School group programs thriving

School group programs thriving

As we make the most of winter

The weather outside may be “frightful,” as the Christmas song goes, but Coastal Rivers’ nature education staff are outdoors with students in every sort of weather – comparing habitats, identifying plant and animal species, building trail bridges, bird-watching, learning about winter adaptations, and more! Now that we have two educators, myself and Angela DesVeaux, the education program is serving more students than ever before.

students installing a bog bridge

GSB students install a bog bridge along the trail behind the school.

Low temperatures, slippery trails, or even a cold wind do not get in the way of outdoor education programs. People sometimes say to me, “winter must be your slow time, right?” In reality, this is a very busy time for the education program. Winter is a wonderful time to get kids outdoors learning about winter ecology, and is all the more important since Maine’s short daylight hours mean that kids might not be getting as much outdoor time at home this time of year.

Some of our favorite time-tested winter programs include observing and identifying animal tracks and signs, learning about winter adaptations, and practicing winter survival skills such as orienteering, shelter-building and fire-starting. Of course, when there is snow, we’ll often go sledding or snowshoeing too.

One annual winter activity we do with the kindergarteners from Great Salt Bay School is “Pushing and Pulling,” where students learn all about kindergarten-level physics by using snow-snakes (a Wabanaki game that involves sliding wooden sticks downhill), sledding, and building quinzhees, or Athabaskan-style snow shelters.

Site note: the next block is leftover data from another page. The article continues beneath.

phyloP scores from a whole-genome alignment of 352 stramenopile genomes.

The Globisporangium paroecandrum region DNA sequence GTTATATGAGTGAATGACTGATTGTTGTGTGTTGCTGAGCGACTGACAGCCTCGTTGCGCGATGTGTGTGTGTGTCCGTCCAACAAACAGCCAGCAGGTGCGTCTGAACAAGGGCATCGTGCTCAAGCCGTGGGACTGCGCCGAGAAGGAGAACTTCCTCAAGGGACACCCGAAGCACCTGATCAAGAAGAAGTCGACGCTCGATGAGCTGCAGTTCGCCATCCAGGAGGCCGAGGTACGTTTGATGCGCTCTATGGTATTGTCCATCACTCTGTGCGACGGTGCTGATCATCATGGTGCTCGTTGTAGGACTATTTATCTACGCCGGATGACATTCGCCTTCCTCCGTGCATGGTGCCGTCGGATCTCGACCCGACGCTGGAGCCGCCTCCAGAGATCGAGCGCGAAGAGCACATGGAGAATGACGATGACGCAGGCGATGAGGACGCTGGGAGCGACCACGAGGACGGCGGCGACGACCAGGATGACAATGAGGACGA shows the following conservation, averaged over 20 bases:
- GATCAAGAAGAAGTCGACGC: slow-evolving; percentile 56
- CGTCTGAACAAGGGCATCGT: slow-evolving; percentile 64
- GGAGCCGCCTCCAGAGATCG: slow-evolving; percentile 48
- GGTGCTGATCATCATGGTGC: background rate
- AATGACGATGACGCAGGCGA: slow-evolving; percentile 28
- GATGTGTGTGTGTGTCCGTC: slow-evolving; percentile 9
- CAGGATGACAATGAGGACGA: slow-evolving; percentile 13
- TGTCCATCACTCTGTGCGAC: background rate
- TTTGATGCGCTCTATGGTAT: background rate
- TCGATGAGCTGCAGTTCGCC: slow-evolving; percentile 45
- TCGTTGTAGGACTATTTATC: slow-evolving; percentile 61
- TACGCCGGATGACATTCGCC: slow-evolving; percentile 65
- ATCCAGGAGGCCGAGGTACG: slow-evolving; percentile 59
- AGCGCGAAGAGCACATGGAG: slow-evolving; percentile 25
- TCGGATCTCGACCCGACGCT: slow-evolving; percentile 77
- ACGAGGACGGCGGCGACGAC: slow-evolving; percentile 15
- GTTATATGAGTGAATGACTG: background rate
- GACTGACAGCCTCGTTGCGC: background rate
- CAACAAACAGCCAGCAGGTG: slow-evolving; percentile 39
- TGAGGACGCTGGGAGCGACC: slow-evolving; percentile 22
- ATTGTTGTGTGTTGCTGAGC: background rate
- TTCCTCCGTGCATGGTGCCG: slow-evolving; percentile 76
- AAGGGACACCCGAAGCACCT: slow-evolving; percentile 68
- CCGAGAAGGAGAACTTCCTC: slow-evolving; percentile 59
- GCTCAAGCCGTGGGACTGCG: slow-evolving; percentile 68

Our weekly programs with Lincoln Academy Ed Lab and IDEAL students continue all winter long. One of the groups is currently working on creating interpretive signage that can be used with other education programs, while the other has been studying birds in preparation for a birdhouse building project.

kids painting outdoors

Art class at Nature School in February 2020.

The second half of January will be especially busy at Coastal River’s Salt Bay Farm, as grades K through 3 from South Bristol Elementary School and 6th graders from Nobleboro Central School get to experience “Nature School.” This is a special program where the students come to the Nature Center every day for a week and do a combination of regular school classes and outdoor education programs with Coastal Rivers’ staff. The students take over the Nature Center for the week and it becomes their very own nature-focused schoolhouse with fields, forests and marshes to explore.

Our education programs are offered at no cost to all AOS 93 schools, and are much more than just a “feel-good” experience. We work directly with teachers to develop custom programs that meet their students’ needs while also helping them meet state and federal education standards. The hands-on nature-based experiences we share together enrich the learning process and make the lessons more likely to “stick.”

students journaling on a mossy rock in winter

Journaling during Nature School 2020.

A teacher we work with recently shared this gratifying comment from a parent: “The public school/(Coastal Rivers) model is truly the best science programming I have seen. I am thrilled that my 3rd grader has so much access to a deep and engaging experience.”

So we say… let it snow!